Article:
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Maurino ? Bandoneon 267
Figure 5. Bellows operation - (i) Restricted.
Figure 7. Bellows operation - (Hi) Protean.
it in a kind of communion with his instrument. As
he said in an interview: 'the bellows is my other half
(Speratti 1969:30).7
There are three distinct ways of operating the
(i) Restricted: the opening and closing phases are
very short;
Figure 6. Bellows operation - (ii) Extended.
timbre, as if the harmonic range of the bandoneon was
This proximity with the instrument allowed
Piazzolla to breathe with his bellows; speak through
(ii) Extended: the bellows is fully opened;
(iii) Protean: the central bellows section rests and
the two manuals move freely.
In the first two methods, the air stream is
homogeneous and the third one, (protean) works
with air turbulences (Dunkel 1993:23). The protean
operation is performed in the one leg position
6 'Astor soh'a decir que al tocar parado el sonido parece salir de las tripas, el bandoneonista est? m?s cerca de la
fuente de emisi?n del sonido y parece que el instrumento tuviera un timbre diferente, como si se expandiera el rango
arm?nico del bandone?n.' (author's translation). Personal communication (July 2008).
7 'El fueye es mi otra mitad.' (author's translation).
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268 The Galpin Society Journal LXII (2009)
(position b above) and in the standing position (c),
both of which use the force of gravity to cause the
manuals to fall. This produces a larger air column
and hence more power and sound projection which
is more distinctive and violent than in the upright
position. In addition, this position enables the
performer to emphasise the accents more vigorously
In his memoirs Piazzolla explained the embodi
ment of his New Tango in relation to traditional
bandoneon performance practices, identifying why
he chose to play standing with his left foot on the
ground and placing his right foot on a stool while
supporting the bandoneon on his right thigh:
I played seated for many years, like most of my
colleagues, until I became a soloist. Then I felt the urge
of searching for another position that corresponds
more with my personality. When seated, I had the
sensation of being tied. So I stood up, I secured my left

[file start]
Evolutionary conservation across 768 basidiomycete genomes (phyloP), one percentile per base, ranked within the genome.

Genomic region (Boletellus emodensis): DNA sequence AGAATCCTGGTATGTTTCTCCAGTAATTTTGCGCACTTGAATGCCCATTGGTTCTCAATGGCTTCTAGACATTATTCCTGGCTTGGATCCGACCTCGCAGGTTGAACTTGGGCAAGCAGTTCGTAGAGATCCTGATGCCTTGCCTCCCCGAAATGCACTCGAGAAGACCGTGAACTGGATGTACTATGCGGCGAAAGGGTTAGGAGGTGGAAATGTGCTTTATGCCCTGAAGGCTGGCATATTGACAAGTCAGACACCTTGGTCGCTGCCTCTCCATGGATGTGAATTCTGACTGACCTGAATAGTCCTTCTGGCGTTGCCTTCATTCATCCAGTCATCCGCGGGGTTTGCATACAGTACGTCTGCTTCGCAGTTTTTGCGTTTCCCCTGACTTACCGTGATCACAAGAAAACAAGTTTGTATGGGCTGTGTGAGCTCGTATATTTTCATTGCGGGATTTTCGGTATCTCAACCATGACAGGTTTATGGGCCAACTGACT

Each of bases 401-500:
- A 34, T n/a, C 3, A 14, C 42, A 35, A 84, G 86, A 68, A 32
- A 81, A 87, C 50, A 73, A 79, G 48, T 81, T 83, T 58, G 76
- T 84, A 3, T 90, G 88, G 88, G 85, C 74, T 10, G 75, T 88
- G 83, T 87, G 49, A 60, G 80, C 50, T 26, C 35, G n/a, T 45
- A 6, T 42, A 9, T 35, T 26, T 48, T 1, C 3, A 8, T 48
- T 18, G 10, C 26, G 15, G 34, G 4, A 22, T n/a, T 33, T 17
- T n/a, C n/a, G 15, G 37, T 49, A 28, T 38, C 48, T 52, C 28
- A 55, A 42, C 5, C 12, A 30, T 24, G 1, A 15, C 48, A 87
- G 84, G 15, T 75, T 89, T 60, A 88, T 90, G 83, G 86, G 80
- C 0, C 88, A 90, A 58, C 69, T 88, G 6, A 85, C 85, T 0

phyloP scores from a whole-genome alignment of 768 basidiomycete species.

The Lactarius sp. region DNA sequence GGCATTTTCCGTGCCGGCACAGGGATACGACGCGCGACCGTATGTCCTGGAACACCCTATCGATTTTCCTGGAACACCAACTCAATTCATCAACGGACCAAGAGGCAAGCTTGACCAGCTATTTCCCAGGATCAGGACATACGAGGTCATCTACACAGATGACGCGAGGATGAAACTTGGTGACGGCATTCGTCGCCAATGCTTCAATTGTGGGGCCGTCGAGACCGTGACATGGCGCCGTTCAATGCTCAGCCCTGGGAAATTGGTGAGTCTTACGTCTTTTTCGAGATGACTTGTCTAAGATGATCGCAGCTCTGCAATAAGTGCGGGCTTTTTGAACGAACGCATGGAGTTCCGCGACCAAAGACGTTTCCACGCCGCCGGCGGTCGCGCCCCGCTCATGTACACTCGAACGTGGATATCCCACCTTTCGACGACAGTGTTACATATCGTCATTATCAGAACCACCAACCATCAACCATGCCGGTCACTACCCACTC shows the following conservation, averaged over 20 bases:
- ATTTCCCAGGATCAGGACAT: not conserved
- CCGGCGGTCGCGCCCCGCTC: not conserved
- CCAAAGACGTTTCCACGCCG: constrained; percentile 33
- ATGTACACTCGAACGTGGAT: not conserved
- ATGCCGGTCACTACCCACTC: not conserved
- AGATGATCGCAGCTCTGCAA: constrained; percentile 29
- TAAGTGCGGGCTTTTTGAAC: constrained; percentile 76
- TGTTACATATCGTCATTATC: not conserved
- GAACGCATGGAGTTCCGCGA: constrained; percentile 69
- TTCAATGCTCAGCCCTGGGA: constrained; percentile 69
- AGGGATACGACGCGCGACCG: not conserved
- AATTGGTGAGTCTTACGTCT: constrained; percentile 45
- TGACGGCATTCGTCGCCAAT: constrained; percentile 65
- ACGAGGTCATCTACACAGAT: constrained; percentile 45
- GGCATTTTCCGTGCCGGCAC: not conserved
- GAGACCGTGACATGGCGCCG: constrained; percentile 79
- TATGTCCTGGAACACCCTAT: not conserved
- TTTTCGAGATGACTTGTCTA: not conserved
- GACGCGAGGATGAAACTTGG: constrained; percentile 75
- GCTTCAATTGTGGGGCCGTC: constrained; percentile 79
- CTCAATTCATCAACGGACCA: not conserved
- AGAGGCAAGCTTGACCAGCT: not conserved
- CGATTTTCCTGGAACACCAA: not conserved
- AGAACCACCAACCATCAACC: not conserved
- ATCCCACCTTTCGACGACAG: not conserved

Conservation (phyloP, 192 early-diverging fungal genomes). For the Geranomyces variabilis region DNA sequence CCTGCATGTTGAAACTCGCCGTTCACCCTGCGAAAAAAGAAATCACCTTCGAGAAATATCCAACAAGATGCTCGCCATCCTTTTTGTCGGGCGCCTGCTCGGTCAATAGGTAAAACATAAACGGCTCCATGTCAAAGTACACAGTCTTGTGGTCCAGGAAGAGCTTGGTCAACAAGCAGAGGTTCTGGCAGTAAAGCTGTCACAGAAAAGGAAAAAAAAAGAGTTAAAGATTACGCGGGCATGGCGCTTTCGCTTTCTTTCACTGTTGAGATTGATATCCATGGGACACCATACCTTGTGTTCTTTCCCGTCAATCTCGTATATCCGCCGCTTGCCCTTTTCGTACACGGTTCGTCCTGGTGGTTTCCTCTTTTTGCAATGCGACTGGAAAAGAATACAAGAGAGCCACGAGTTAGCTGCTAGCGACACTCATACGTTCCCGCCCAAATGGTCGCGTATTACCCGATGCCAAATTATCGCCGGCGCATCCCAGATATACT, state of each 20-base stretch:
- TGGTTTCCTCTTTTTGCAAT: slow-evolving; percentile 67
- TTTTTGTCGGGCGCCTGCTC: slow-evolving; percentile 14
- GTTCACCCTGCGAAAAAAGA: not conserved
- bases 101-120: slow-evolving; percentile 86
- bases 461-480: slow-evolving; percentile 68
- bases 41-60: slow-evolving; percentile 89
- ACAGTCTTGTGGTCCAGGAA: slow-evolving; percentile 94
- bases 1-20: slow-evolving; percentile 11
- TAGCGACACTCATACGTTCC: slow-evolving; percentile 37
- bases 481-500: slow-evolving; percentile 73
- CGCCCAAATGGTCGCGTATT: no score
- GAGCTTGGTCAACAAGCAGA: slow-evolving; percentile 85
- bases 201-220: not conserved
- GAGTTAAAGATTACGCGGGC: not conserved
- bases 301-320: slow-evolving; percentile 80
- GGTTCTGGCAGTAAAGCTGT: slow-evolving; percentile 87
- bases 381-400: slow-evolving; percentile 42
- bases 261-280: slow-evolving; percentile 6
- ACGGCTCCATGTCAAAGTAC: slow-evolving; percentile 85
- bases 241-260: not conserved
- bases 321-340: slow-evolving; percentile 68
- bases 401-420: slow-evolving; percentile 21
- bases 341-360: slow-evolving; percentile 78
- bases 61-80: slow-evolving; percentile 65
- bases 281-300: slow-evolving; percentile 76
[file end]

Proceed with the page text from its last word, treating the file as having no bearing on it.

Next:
leg on the ground and put my instrument on my right
leg (Gorin 1998:150).8
The study of the mechanics of the human movement
helps to show how Piazzolla shaped a New Tango
body for the bandoneon player, a completely different
ergonomics: a new body for a new music. The centre
of gravity of an object (including the human body)
is the point at which the whole weight of the object
is considered to act. Its position depends on the
distribution of the weight of the object (Watkins
1983:65). While the bandoneon player is seated, the
centre of gravity is at the hips; by playing in upright
position, the centre of gravity rises to near the
level of the player's navel. In addition, standing on
one foot reduces the size of the support base. With
Piazzolla's position for bandoneon performance the
base of support is smaller (only the left foot) and
the centre of gravity is higher (upright position). It
is therefore more difficult for the body to remain
stable since greater control must be exerted over the
centre of gravity. In addition, standing on one foot
(asymmetrical stance) requires much greater control
of the muscles of the grounded leg, especially in the
ankle joint (Watkins 1983:72).
Considering this performance posture, a search
Figure 8. Bellows operation - Balanceo.
for more physical comfort should be ruled out as a
cause of this significant change. What, then, are the
reasons for this posture adjustment? A clue can be
found in Piazzolla's discourse: 'When seated, I had
the sensation of being tied' (Gorin 1998:150). In
traditional bandoneon performance, with a seated
position, the initiation (the body part(s) with which
the movement is started) (Moore & Yamamoto